1st December 2016 – Painting with light and the photogrpahic experience

Light painting, the more advanced bit, with guest Tony Cullen and our own Myk Garton and what an evening it was too. Lots of good stuff going on and some special images. It showed us that some forethought and planning, lights from various sources and a willingness to experiment and you can get some very interesting results. On the cheap too. With virtually no DIY skills you can come up with a variety of home-made or shop-bought resources (usually a mixture of the two) which can have some very interesting effects. Thanks also to Mark for another of his ladies-in-boxes, odd hobby but there you go, this one very shiny. Members can see results that have been posted to the club Facebook page and the club Flickr page is always worth checking out, of course.

 

As we have previously circumnavigated light painting over the course of this blog, and you can get as detailed as you wish with it, there are plenty of articles and videos to watch out there, we will do a little tour of a couple of things that caught my eye in the photographic press this week. Basically I am going to take the bullet points in an article that chimed and try and get the great photographers to comment on them. With a little bit of commentary by yours truly.

 

There were two articles on Petapixel, taken from different perspectives of the photographic experience, lessons learned from a new-to-it and someone who had been shooting for 15 years (professionally). The one I am going to take up is the newbie, by Marcus V Petri, worrying that, after a year and 5,000 frames, he is not making the progress that he thinks he should ” Your first 10,000 photographs are your worst“. – Henri Cartier-Bresson.

 

This is an interesting point as it speaks to “keepers”, which really is the point for everyone, is it not? Part of being a professional, or even a more experienced amateur, is taking very careful control of what you let be seen. This will be a tiny proportion of the shutter actuations. He writes “I’m the type of person that takes hundreds of pictures at slightly different angles and then I chose one that is best. I envy those who just go there, take one great shot, and done”. I am sceptical of those who just go there, take one great shot, and done. There are two ways this happens.

 

One is dumb luck, possibly moderated by having learned from the past and is never consistent. The other is from a rigorous and time consuming planning and execution process that takes days, weeks, months possibly years. Or you have a battery of assistants who do the spade work and you turn up and press the shutter so that it is “your picture”. Some very expensive photographic workshops run like this, making everything feel seamless – a huge amount of work before and after goes on to make it this way – just so that the client goes away with great shots – also some light painting sessions I have recently attended – which may or may not be down to the quality of the tutoring but is the whole point of the business. The one shot idea is actually corrosive to learning the craft, the idea that you take the one great shot only, then what do you do? “Everyone will take one great picture, I’ve done better because I’ve taken two” – David Bailey.  Ansel Adams was a little more generous: “ Twelve significant photographs in any one year is a good crop“.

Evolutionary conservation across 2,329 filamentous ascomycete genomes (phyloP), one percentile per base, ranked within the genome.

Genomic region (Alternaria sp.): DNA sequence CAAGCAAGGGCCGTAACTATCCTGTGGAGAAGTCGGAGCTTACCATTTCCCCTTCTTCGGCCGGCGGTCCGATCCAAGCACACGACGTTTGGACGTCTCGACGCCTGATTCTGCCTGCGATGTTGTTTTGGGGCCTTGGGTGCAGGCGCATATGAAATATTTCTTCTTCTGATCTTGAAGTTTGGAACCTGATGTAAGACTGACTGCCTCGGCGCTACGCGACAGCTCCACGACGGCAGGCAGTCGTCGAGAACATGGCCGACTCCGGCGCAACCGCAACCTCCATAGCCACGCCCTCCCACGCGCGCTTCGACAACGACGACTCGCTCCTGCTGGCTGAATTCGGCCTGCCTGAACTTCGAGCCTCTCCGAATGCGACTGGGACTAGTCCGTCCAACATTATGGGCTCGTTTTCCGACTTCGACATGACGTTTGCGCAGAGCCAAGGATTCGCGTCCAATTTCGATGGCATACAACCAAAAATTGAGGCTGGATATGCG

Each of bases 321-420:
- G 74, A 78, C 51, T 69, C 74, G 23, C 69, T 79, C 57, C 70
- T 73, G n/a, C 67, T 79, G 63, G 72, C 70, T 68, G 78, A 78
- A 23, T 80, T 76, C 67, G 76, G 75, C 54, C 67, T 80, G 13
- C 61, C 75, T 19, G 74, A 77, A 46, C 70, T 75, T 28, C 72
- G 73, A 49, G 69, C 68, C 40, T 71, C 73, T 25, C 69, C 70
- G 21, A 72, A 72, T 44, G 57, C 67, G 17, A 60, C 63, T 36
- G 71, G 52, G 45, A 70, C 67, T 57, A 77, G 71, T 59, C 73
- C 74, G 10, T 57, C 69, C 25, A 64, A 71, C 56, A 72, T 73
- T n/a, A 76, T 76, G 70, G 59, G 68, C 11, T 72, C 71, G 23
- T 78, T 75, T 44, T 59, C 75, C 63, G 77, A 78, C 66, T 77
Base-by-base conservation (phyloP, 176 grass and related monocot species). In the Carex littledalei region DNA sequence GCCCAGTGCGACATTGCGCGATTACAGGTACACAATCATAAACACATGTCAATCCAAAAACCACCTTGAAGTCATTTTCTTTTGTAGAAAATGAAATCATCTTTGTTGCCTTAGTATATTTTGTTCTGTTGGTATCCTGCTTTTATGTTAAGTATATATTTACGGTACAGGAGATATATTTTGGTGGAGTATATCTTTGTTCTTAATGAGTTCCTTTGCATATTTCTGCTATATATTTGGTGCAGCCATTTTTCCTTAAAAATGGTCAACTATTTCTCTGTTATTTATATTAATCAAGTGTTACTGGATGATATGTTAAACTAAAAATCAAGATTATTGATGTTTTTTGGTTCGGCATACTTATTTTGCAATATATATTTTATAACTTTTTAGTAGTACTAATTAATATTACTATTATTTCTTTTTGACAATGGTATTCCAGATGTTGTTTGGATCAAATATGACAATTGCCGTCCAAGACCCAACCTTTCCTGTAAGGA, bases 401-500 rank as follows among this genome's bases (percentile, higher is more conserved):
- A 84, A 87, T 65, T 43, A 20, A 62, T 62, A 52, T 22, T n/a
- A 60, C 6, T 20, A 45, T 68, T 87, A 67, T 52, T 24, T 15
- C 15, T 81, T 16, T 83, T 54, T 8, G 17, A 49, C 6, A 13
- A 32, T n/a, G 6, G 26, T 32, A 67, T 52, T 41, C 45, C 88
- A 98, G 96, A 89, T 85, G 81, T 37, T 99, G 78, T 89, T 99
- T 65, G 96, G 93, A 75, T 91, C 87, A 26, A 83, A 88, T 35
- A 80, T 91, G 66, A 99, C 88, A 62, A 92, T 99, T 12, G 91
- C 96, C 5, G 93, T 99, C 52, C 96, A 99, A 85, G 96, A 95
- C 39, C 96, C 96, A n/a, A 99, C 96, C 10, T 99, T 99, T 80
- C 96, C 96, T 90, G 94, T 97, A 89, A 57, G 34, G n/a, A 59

“There is no such thing as a ‘non-processed pictures.'(sic) Every picture is processed, even the analog ones. Even your eyes process what they are seeing”. As I have expressed the same opinion many times in these posts I can hardly aver.  “ You don’t take a photograph, you make it“.  – Ansel Adams or more philosophically: “The magic of photography is metaphysical. What you see in the photograph isn’t what you saw at the time. The real skill of photography is organized visual lying”. – Terence Donovan – Guardian (London, 19 Nov. 1983) Or as Bailey put it: “It takes a lot of imagination to be a good photographer. You need less imagination to be a painter, because you can invent things. But in photography everything is so ordinary; it takes a lot of looking before you learn to see the ordinary“. “Face,” (London), Dec 1984.

 

Actually, in the second article I referred to a very similar point is made: “A photo is an extraction. It is a simplification. It is reality seen through certain limitations. It is those limitations that make a photo. Four straight edges and a 2D simplification of reality. You need those limitations to make this an art—if you are trying to 100% capture reality you are not taking a photo and it doesn’t make sense. A photo is a haiku. 17 syllables and done. Without those walls, you’re lost. So embrace the walls and find a way to express everything there is between them. There will always be something outside the walls, but that’s okay too. Do what you can and that’s all you can do“. Patrick Beggan, Petapixel.com, 5 Dec 2016.

 

“You and the people you know will usually prefer different pictures. My favorites (sic) are rarely my most popular photos”. “There is no special way a photograph should look“. – Garry Winogrand.

 

All in all if you take the two articles n comparison you can see two poles of the same journey, in some ways. We all do this journey, it doesn’t matter how many years we have been doing photography if we are serious then we will be on it. It doesn’t have a final destination we are always at a way station somewhere towards the last frame we ever take. Good to see that we are not alone though.

 

Quotes from www.photoquote.com

 

 

N E X T   M E E T I N G.

R.O.C. Round 2 judging.